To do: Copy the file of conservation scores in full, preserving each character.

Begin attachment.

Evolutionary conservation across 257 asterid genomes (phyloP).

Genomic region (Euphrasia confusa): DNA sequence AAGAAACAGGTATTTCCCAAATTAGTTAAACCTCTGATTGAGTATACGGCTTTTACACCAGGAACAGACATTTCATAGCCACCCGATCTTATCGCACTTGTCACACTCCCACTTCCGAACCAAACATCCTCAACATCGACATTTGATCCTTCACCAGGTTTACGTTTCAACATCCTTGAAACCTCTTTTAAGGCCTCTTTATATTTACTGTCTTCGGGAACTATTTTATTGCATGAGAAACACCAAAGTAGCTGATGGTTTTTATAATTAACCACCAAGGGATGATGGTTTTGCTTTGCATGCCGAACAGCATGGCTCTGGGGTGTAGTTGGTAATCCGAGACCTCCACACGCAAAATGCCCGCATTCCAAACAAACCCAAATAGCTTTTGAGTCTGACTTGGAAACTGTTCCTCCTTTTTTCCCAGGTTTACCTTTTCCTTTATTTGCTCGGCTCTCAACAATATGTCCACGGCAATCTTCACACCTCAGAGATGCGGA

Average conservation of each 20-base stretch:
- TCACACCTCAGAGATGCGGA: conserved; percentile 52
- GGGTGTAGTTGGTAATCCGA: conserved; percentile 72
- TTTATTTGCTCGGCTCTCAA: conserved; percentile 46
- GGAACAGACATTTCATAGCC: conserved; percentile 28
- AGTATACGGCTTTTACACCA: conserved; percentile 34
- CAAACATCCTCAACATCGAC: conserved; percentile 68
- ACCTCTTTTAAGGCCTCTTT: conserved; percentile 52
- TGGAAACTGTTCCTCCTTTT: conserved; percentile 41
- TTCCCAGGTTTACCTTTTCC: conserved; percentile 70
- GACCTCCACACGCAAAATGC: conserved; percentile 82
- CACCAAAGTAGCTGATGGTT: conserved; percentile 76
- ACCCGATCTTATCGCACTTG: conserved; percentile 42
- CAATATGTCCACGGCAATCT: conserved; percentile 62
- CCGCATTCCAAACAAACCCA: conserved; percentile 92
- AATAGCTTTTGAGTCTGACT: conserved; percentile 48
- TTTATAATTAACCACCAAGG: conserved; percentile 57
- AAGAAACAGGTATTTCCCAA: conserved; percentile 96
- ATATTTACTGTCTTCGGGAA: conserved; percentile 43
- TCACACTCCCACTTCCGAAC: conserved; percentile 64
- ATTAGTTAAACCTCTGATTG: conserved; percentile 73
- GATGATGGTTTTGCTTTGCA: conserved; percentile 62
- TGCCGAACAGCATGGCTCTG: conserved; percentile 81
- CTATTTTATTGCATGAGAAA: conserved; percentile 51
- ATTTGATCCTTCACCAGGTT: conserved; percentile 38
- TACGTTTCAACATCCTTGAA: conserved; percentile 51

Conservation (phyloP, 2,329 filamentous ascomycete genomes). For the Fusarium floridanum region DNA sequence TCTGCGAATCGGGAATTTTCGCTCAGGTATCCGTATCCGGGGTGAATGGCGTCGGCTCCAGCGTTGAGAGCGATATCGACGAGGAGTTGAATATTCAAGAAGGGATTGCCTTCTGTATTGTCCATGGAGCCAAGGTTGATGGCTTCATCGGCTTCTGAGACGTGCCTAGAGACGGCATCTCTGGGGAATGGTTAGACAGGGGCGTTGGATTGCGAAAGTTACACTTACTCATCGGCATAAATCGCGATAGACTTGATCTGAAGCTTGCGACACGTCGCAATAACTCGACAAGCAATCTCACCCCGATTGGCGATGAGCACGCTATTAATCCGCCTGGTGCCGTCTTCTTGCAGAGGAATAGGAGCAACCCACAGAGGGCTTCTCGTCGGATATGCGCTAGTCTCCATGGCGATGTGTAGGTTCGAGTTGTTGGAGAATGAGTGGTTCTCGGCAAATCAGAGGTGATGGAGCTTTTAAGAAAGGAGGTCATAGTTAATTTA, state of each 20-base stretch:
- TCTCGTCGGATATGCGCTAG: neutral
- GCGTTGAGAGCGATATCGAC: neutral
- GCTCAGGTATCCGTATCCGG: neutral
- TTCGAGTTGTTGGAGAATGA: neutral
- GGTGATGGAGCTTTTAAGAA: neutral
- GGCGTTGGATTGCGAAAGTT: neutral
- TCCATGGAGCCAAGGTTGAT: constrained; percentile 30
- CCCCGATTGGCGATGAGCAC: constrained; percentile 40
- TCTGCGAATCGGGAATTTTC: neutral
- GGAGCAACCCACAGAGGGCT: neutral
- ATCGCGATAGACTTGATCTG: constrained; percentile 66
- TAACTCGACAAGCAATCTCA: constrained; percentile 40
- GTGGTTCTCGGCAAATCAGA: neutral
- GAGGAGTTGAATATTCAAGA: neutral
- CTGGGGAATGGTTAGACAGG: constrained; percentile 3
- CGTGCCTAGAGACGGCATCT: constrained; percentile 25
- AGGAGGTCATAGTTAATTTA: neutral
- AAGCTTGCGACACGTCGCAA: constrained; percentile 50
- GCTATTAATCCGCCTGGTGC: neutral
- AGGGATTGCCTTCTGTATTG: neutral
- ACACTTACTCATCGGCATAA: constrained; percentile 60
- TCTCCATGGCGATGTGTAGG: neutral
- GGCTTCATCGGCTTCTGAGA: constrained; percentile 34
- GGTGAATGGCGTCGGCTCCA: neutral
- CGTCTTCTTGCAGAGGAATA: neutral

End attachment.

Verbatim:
Evolutionary conservation across 257 asterid genomes (phyloP).

Genomic region (Euphrasia confusa): DNA sequence AAGAAACAGGTATTTCCCAAATTAGTTAAACCTCTGATTGAGTATACGGCTTTTACACCAGGAACAGACATTTCATAGCCACCCGATCTTATCGCACTTGTCACACTCCCACTTCCGAACCAAACATCCTCAACATCGACATTTGATCCTTCACCAGGTTTACGTTTCAACATCCTTGAAACCTCTTTTAAGGCCTCTTTATATTTACTGTCTTCGGGAACTATTTTATTGCATGAGAAACACCAAAGTAGCTGATGGTTTTTATAATTAACCACCAAGGGATGATGGTTTTGCTTTGCATGCCGAACAGCATGGCTCTGGGGTGTAGTTGGTAATCCGAGACCTCCACACGCAAAATGCCCGCATTCCAAACAAACCCAAATAGCTTTTGAGTCTGACTTGGAAACTGTTCCTCCTTTTTTCCCAGGTTTACCTTTTCCTTTATTTGCTCGGCTCTCAACAATATGTCCACGGCAATCTTCACACCTCAGAGATGCGGA

Average conservation of each 20-base stretch:
- TCACACCTCAGAGATGCGGA: conserved; percentile 52
- GGGTGTAGTTGGTAATCCGA: conserved; percentile 72
- TTTATTTGCTCGGCTCTCAA: conserved; percentile 46
- GGAACAGACATTTCATAGCC: conserved; percentile 28
- AGTATACGGCTTTTACACCA: conserved; percentile 34
- CAAACATCCTCAACATCGAC: conserved; percentile 68
- ACCTCTTTTAAGGCCTCTTT: conserved; percentile 52
- TGGAAACTGTTCCTCCTTTT: conserved; percentile 41
- TTCCCAGGTTTACCTTTTCC: conserved; percentile 70
- GACCTCCACACGCAAAATGC: conserved; percentile 82
- CACCAAAGTAGCTGATGGTT: conserved; percentile 76
- ACCCGATCTTATCGCACTTG: conserved; percentile 42
- CAATATGTCCACGGCAATCT: conserved; percentile 62
- CCGCATTCCAAACAAACCCA: conserved; percentile 92
- AATAGCTTTTGAGTCTGACT: conserved; percentile 48
- TTTATAATTAACCACCAAGG: conserved; percentile 57
- AAGAAACAGGTATTTCCCAA: conserved; percentile 96
- ATATTTACTGTCTTCGGGAA: conserved; percentile 43
- TCACACTCCCACTTCCGAAC: conserved; percentile 64
- ATTAGTTAAACCTCTGATTG: conserved; percentile 73
- GATGATGGTTTTGCTTTGCA: conserved; percentile 62
- TGCCGAACAGCATGGCTCTG: conserved; percentile 81
- CTATTTTATTGCATGAGAAA: conserved; percentile 51
- ATTTGATCCTTCACCAGGTT: conserved; percentile 38
- TACGTTTCAACATCCTTGAA: conserved; percentile 51

Conservation (phyloP, 2,329 filamentous ascomycete genomes). For the Fusarium floridanum region DNA sequence TCTGCGAATCGGGAATTTTCGCTCAGGTATCCGTATCCGGGGTGAATGGCGTCGGCTCCAGCGTTGAGAGCGATATCGACGAGGAGTTGAATATTCAAGAAGGGATTGCCTTCTGTATTGTCCATGGAGCCAAGGTTGATGGCTTCATCGGCTTCTGAGACGTGCCTAGAGACGGCATCTCTGGGGAATGGTTAGACAGGGGCGTTGGATTGCGAAAGTTACACTTACTCATCGGCATAAATCGCGATAGACTTGATCTGAAGCTTGCGACACGTCGCAATAACTCGACAAGCAATCTCACCCCGATTGGCGATGAGCACGCTATTAATCCGCCTGGTGCCGTCTTCTTGCAGAGGAATAGGAGCAACCCACAGAGGGCTTCTCGTCGGATATGCGCTAGTCTCCATGGCGATGTGTAGGTTCGAGTTGTTGGAGAATGAGTGGTTCTCGGCAAATCAGAGGTGATGGAGCTTTTAAGAAAGGAGGTCATAGTTAATTTA, state of each 20-base stretch:
- TCTCGTCGGATATGCGCTAG: neutral
- GCGTTGAGAGCGATATCGAC: neutral
- GCTCAGGTATCCGTATCCGG: neutral
- TTCGAGTTGTTGGAGAATGA: neutral
- GGTGATGGAGCTTTTAAGAA: neutral
- GGCGTTGGATTGCGAAAGTT: neutral
- TCCATGGAGCCAAGGTTGAT: constrained; percentile 30
- CCCCGATTGGCGATGAGCAC: constrained; percentile 40
- TCTGCGAATCGGGAATTTTC: neutral
- GGAGCAACCCACAGAGGGCT: neutral
- ATCGCGATAGACTTGATCTG: constrained; percentile 66
- TAACTCGACAAGCAATCTCA: constrained; percentile 40
- GTGGTTCTCGGCAAATCAGA: neutral
- GAGGAGTTGAATATTCAAGA: neutral
- CTGGGGAATGGTTAGACAGG: constrained; percentile 3
- CGTGCCTAGAGACGGCATCT: constrained; percentile 25
- AGGAGGTCATAGTTAATTTA: neutral
- AAGCTTGCGACACGTCGCAA: constrained; percentile 50
- GCTATTAATCCGCCTGGTGC: neutral
- AGGGATTGCCTTCTGTATTG: neutral
- ACACTTACTCATCGGCATAA: constrained; percentile 60
- TCTCCATGGCGATGTGTAGG: neutral
- GGCTTCATCGGCTTCTGAGA: constrained; percentile 34
- GGTGAATGGCGTCGGCTCCA: neutral
- CGTCTTCTTGCAGAGGAATA: neutral